For a feature in the spring 2023 issue of Project journal, I asked several interviewees who are in ‘mid-career’, roughly aged 35 to 50, what their priorities are. The message came through loud and clear that balancing personal and family life with workload becomes an increasing issue in the second phase of one’s career.
To some extent, that’s obvious; as one respondent put it to me: “Lots of people at this stage have had children, which have now become their biggest priority.”
But could it also be a symptom of people in danger of burnout and no longer as willing to work long hours as during the first flush of their career? Or more than that – a reflection of the particular structure of the project profession, which frequently means short-term assignments and a lack of long-term security?
The legacy of the pandemic
The pandemic was a game-changer in many workplaces and brought a renewed focus on wellbeing and work-life balance. Project management was no exception. Estelle Detrembleur, Associate Director of Project Controls at construction and consultancy firm Mace, says she feels divided about what it meant.
“In some ways it was perfect. I had been travelling a lot, but now we had to work from home, and that meant I could get more work done, rather than being five, six hours on trains each day.” On the other hand, she was cut off from family in Belgium and Poland and missed out on seeing people day-to-day. What she came to realise above all is the importance of face-to-face contact in all aspects of her life.
Manish Khanna, a Project Controls Manager at Atkins, currently working on the East West Rail Phase 2 project, says there has been a “drastic” change in attitudes towards work-life balance during his career.
“As managers, we have become far more considerate towards the mental wellbeing of staff and now acknowledge that flexible working can play a vital role in a company’s performance,” he points out. In personal terms that means he takes much more effort to have breaks between meetings, and he feels hybrid working has made a big contribution.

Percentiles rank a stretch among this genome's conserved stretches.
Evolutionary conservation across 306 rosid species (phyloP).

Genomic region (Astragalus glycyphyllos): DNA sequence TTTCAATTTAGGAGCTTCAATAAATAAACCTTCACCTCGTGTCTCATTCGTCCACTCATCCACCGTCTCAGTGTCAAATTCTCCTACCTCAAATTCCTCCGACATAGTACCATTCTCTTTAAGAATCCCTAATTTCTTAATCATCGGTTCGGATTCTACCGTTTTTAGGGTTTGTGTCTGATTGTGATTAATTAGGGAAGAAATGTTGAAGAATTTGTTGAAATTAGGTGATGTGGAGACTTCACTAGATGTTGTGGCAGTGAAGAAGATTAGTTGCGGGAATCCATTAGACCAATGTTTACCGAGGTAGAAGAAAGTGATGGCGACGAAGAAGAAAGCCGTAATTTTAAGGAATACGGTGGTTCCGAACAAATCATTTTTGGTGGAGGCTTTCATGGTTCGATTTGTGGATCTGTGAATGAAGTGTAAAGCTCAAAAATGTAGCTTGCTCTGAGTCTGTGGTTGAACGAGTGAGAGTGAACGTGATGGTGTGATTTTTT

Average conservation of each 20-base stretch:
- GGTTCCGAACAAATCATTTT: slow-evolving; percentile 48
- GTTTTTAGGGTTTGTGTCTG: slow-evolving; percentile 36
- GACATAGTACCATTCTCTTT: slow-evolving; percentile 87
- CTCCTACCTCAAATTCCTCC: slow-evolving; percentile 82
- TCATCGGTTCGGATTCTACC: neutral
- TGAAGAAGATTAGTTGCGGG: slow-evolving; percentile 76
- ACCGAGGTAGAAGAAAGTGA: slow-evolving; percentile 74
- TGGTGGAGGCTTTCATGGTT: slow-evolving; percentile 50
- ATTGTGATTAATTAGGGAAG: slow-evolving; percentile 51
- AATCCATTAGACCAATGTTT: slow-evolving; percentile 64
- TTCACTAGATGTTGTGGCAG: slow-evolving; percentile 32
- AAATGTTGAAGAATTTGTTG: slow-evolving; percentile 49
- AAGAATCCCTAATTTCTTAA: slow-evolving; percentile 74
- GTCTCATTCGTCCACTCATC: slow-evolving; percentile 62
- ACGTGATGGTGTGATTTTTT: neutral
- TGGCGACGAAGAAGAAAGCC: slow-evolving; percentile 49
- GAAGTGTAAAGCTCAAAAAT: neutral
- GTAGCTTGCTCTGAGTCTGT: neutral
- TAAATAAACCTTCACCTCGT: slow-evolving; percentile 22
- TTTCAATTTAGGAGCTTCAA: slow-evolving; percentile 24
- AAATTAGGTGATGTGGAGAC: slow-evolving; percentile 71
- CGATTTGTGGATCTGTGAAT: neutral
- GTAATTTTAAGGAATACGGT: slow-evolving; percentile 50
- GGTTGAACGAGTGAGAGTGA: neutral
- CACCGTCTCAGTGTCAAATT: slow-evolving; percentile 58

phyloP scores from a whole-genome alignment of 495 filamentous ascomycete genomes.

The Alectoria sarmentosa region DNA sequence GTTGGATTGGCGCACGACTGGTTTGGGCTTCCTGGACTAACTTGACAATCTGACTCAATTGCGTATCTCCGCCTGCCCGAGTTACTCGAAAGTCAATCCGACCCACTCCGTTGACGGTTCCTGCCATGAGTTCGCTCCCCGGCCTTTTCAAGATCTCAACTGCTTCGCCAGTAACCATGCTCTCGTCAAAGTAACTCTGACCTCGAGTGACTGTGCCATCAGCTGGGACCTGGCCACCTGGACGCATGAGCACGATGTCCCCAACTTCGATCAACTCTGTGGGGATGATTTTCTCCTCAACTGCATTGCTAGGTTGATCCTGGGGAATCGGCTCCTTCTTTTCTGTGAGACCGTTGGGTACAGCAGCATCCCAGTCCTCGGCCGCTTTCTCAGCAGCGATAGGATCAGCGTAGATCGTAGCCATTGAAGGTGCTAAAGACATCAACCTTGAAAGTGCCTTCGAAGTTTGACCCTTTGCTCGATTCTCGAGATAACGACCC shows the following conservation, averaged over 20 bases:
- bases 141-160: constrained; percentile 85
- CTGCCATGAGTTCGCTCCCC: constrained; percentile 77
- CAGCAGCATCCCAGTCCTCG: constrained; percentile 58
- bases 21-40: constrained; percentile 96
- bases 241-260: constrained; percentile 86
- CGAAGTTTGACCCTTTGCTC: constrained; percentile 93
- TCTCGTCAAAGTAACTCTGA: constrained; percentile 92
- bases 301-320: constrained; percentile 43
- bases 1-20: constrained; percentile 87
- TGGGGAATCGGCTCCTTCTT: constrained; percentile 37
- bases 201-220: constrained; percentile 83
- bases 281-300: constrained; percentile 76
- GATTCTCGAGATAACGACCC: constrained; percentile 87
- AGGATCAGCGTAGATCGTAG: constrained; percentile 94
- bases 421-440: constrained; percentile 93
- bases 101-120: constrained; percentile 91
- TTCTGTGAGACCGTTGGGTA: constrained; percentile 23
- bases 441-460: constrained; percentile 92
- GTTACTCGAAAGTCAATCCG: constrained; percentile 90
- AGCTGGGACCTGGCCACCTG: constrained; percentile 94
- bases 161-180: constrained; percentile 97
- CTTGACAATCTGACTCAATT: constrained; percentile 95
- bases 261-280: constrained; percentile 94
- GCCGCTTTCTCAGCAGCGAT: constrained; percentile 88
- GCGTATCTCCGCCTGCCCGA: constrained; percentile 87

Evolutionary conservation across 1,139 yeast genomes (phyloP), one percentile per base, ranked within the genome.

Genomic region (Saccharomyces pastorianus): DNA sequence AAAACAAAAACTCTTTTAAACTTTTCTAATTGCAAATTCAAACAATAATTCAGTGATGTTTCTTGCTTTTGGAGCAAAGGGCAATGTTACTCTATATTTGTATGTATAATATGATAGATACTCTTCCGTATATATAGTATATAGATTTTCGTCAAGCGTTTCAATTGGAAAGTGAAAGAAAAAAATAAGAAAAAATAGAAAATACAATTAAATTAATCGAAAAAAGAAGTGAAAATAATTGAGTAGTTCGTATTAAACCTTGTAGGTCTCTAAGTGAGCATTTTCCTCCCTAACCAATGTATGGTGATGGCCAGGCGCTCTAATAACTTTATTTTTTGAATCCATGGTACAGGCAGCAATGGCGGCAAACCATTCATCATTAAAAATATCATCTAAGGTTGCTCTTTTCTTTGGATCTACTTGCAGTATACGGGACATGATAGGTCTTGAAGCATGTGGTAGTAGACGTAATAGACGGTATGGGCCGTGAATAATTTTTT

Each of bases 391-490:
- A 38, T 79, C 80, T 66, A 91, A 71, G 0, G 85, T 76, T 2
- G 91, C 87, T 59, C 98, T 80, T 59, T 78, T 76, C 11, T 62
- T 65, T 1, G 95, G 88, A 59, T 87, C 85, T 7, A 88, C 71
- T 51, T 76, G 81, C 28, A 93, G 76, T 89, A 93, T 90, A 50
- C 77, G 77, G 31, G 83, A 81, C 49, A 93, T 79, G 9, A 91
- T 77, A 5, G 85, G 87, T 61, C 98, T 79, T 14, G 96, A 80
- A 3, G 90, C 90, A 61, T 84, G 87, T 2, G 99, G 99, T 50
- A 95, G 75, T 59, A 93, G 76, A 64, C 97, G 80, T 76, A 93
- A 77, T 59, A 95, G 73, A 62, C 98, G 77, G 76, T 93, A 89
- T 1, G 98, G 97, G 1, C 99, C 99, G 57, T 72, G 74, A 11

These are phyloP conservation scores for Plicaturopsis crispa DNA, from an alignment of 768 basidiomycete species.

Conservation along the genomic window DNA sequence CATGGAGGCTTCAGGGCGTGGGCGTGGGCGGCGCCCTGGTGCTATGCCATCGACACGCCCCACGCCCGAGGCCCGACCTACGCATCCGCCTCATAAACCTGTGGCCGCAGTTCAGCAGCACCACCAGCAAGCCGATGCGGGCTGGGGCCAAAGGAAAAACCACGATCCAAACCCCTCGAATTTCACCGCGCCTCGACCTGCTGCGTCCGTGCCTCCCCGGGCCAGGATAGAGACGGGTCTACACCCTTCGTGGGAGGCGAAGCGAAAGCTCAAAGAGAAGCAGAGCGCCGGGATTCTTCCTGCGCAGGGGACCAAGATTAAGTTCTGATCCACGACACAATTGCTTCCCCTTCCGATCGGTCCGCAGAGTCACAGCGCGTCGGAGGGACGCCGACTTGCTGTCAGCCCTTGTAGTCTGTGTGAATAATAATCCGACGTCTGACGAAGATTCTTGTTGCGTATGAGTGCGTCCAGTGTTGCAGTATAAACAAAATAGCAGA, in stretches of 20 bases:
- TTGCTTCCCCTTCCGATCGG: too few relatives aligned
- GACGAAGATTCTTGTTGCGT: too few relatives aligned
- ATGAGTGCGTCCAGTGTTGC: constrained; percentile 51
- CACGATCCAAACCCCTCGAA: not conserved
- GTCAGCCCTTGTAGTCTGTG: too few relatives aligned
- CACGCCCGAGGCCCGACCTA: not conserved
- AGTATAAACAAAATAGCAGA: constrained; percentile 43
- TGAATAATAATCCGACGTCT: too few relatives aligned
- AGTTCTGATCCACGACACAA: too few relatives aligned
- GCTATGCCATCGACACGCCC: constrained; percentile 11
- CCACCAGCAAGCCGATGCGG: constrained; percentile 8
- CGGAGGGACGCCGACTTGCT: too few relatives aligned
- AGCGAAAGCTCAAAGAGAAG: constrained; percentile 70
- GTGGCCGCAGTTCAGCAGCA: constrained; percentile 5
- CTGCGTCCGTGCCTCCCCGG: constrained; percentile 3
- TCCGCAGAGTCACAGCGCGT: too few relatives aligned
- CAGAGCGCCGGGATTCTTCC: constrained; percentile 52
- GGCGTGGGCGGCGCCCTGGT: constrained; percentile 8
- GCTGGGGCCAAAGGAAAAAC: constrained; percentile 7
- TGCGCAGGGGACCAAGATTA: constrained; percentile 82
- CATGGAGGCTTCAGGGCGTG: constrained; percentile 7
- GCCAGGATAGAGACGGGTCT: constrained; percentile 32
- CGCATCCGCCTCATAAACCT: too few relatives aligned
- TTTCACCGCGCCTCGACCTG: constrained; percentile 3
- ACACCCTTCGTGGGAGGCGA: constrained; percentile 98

Marc Grange, a manager at performance consultancy Clarion Insight, also says his attitude to work-life balance has changed “significantly” since he started out – especially in the priority he now gives to working for employers with a positive workplace culture.
“Having worked in some very top-heavy structures previously where the emphasis was on climbing to the top and doing whatever was needed to get there, I'm now enjoying working in a flatter structure with nice people where effort is recognised but the emphasis is on doing a good job with a smile,” he says. “I've realised that you don't know a bad culture until you've worked in one.”
Grange says he is not against short projects, but for him, the location is a more serious consideration. And he adds: “I've worked some silly hours before. If the work needs doing I'm happy to stay on and do it; what I won't do is stay on every day. There has to be flexibility in what’s demanded or it leads to burnout, which doesn't do anyone any good!”
Balance is non-negotiable
Rob Crofts is Regional Operations and Project Performance Manager at underwater construction company Subsea 7, based in Stavanger, Norway. He spent many of his early years working on oil rigs in remote locations, including in West Africa, before settling down in a corporate role based in Aberdeen with a family comprising two young children
“When the pandemic came, like many businesses in the UK we had a downsizing and I had to find new work,” he says. “The opportunity that came up for me happened to be in Norway, so I had to move the whole family there.” When single, Crofts says he wouldn’t have thought twice about that, but now his family had to come first. “Luckily the lifestyle here is great for families and it’s a really good adventure for them.”
For some, work-life balance can mean something as simple as being able to live near their workplace, cycle to work each day and not have to jump on a plane at a moment’s notice. For others, it’s about a more deeply embedded attitude towards their work. What’s clear is that for many at this stage of their project management career, it’s become non-negotiable.
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